Shapeshifting microrobots may one day act as a toothbrush, rinse, and dental floss in one. The technology, developed by a multidisciplinary team, including Penn Dental Medicine’s Michel Koo, is poised to offer a new and automated way to perform the mundane but critical daily tasks of brushing and flossing.
It’s a system that could be particularly valuable for those who lack the manual dexterity to clean their teeth effectively themselves.
The building blocks of these shapeshifting microrobots are iron oxide nanoparticles that have both catalytic and magnetic activity.
Using a magnetic field, researchers could direct their motion and configuration to form either bristlelike structures that sweep away dental plaque from the broad surfaces of teeth, or elongated strings that can slip between teeth like a length of floss.
In both instances, a catalytic reaction drives the nanoparticles to produce antimicrobials that kill harmful oral bacteria on site.
Experiments using this system on mock and real human teeth showed that the robotic assemblies can conform to a variety of shapes to nearly eliminate the sticky biofilms that lead to cavities and gum disease. The Penn team, which is part of the Center for Innovation and Precision Dentistry (CiPD), shared their findings establishing a proof-of-concept for the robotic system in the journal ACS Nano.
“Routine oral care is cumbersome and can pose challenges for many people, especially those who have hard time cleaning their teeth” says Koo, a professor in the Department of Orthodontics and divisions of Community Oral Health and Pediatric Dentistry at Penn Dental Medicine, Co-Director of the CiPD, and co-corresponding author on the study. “You have to brush your teeth, then floss your teeth, then rinse your mouth; it’s a manual, multistep process. The big innovation here is that the robotics system can do all three in a single, hands-free, automated way.”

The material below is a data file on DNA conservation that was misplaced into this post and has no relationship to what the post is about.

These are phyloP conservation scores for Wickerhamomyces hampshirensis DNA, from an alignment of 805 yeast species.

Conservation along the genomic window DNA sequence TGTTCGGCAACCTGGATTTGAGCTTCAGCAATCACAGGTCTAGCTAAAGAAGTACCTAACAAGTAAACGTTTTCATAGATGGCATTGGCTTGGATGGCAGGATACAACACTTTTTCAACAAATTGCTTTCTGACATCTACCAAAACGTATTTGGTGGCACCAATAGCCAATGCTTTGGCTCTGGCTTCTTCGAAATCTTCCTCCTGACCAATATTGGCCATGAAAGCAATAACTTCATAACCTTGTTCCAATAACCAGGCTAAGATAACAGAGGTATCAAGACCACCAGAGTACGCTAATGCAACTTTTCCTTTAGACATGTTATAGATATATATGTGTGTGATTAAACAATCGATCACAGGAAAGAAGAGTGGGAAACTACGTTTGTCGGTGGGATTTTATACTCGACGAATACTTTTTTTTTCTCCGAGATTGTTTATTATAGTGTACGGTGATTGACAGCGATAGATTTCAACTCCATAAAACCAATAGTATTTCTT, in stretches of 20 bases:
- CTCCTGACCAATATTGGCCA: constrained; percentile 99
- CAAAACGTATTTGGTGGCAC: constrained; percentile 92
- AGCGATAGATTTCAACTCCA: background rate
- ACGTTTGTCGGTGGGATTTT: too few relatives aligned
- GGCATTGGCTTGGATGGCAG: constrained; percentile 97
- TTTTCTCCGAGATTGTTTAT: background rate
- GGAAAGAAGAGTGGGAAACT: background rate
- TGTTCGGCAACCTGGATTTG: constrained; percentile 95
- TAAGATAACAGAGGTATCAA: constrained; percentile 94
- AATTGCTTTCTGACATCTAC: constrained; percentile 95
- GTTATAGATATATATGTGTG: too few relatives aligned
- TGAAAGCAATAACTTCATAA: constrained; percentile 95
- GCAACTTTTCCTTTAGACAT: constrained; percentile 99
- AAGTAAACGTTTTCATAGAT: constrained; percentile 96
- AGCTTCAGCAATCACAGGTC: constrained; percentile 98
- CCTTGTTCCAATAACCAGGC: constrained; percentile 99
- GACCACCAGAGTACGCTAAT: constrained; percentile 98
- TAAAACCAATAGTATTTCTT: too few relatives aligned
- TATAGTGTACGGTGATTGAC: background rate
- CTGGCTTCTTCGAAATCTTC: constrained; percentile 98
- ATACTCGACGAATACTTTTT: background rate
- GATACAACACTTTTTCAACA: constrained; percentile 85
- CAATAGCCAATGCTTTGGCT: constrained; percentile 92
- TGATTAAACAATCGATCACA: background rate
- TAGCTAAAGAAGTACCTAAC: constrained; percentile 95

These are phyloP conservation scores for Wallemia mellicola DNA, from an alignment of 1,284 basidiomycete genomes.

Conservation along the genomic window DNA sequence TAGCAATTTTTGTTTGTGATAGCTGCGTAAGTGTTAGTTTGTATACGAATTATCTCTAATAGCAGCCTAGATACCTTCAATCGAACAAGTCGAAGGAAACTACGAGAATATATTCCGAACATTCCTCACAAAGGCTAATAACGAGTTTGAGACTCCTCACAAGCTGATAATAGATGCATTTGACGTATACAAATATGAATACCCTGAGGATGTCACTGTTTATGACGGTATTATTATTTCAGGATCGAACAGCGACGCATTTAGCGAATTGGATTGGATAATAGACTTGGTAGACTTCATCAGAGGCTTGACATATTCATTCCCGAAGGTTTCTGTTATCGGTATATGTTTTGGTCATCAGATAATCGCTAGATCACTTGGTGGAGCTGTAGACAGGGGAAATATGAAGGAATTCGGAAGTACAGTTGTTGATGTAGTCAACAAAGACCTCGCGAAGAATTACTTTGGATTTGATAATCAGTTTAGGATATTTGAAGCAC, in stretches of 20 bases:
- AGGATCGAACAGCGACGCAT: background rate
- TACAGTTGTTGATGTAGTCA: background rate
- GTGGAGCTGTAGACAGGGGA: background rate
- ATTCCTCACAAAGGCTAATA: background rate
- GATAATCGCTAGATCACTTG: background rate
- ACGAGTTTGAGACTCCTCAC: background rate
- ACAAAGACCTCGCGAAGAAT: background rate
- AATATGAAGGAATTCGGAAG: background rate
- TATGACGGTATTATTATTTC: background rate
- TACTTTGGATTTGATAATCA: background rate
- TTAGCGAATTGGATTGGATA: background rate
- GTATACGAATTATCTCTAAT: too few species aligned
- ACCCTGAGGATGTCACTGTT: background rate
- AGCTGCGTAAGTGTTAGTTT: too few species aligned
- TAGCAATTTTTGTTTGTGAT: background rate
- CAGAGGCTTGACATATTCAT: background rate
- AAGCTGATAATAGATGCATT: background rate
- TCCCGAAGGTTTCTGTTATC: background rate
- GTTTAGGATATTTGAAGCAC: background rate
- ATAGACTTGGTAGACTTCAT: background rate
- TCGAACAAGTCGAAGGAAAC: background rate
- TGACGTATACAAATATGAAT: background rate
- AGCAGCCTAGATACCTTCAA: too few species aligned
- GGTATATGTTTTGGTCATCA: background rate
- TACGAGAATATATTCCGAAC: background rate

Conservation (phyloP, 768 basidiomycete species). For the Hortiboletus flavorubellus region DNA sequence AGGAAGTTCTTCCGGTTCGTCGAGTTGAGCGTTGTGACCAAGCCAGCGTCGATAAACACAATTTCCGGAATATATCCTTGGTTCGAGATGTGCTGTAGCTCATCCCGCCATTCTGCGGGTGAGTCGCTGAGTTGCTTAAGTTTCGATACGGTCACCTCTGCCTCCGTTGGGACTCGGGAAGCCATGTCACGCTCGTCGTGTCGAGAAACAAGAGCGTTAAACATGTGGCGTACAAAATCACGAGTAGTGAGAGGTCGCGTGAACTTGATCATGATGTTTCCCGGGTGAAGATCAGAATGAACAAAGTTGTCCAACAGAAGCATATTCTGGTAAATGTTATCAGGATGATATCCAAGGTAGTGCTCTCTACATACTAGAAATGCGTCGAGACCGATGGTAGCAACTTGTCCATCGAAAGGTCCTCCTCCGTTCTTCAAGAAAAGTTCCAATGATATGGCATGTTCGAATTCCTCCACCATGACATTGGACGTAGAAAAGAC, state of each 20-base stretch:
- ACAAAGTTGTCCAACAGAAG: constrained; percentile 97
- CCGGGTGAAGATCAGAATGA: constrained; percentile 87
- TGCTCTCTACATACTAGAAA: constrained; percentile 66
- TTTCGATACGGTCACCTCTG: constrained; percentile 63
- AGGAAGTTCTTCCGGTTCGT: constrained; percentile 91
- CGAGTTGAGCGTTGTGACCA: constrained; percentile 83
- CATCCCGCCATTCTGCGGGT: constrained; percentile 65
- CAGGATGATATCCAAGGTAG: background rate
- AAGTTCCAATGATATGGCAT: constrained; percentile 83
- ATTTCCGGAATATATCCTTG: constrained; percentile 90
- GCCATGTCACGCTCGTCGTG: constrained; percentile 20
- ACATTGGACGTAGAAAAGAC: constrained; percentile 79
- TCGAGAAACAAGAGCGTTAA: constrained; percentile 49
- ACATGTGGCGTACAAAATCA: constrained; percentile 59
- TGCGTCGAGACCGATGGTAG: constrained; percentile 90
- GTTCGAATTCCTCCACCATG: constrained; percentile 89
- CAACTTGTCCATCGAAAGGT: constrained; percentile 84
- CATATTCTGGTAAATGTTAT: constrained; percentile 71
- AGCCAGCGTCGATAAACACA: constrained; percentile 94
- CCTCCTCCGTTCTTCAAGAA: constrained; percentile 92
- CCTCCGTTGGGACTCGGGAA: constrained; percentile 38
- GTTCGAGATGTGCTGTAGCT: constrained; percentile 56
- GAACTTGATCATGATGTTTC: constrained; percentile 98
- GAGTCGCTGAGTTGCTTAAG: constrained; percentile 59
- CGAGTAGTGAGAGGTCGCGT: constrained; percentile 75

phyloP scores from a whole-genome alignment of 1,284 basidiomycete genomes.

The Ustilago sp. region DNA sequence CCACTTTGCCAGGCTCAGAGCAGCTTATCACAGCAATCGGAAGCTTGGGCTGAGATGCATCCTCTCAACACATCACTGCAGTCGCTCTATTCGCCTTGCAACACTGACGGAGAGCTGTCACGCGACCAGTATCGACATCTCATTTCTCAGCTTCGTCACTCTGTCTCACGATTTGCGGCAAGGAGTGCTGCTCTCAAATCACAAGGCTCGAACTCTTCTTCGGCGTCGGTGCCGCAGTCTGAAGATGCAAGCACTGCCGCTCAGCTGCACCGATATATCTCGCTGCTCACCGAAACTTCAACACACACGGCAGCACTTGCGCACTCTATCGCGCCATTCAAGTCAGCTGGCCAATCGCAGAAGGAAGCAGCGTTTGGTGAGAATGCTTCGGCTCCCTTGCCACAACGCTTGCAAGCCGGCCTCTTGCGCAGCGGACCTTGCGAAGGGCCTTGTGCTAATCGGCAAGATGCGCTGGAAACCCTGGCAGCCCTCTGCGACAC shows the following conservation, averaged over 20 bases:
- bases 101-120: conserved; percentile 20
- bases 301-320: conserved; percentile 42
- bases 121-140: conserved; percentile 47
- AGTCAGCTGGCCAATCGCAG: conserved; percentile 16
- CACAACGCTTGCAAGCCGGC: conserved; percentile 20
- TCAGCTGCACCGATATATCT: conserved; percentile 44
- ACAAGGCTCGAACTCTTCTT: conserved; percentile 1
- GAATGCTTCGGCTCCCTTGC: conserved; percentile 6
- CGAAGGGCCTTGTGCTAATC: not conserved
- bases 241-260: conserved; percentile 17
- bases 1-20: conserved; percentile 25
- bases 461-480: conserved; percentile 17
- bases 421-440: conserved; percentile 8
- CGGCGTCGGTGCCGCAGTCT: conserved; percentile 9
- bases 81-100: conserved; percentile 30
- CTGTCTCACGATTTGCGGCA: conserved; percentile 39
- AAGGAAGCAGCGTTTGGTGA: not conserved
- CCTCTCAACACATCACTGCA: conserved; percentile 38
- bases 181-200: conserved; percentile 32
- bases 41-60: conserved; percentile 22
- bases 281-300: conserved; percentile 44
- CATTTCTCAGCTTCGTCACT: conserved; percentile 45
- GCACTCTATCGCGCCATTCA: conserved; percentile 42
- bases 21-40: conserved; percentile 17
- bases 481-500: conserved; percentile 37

“Nanoparticles can be shaped and controlled with magnetic fields in surprising ways,” says Edward Steager, a senior research investigator in Penn’s School of Engineering and Applied Science and co-corresponding author. “We form bristles that can extend, sweep, and even transfer back and forth across a space, much like flossing. The way it works is similar to how a robotic arm might reach out and clean a surface. The system can be programmed to do the nanoparticle assembly and motion control automatically.”
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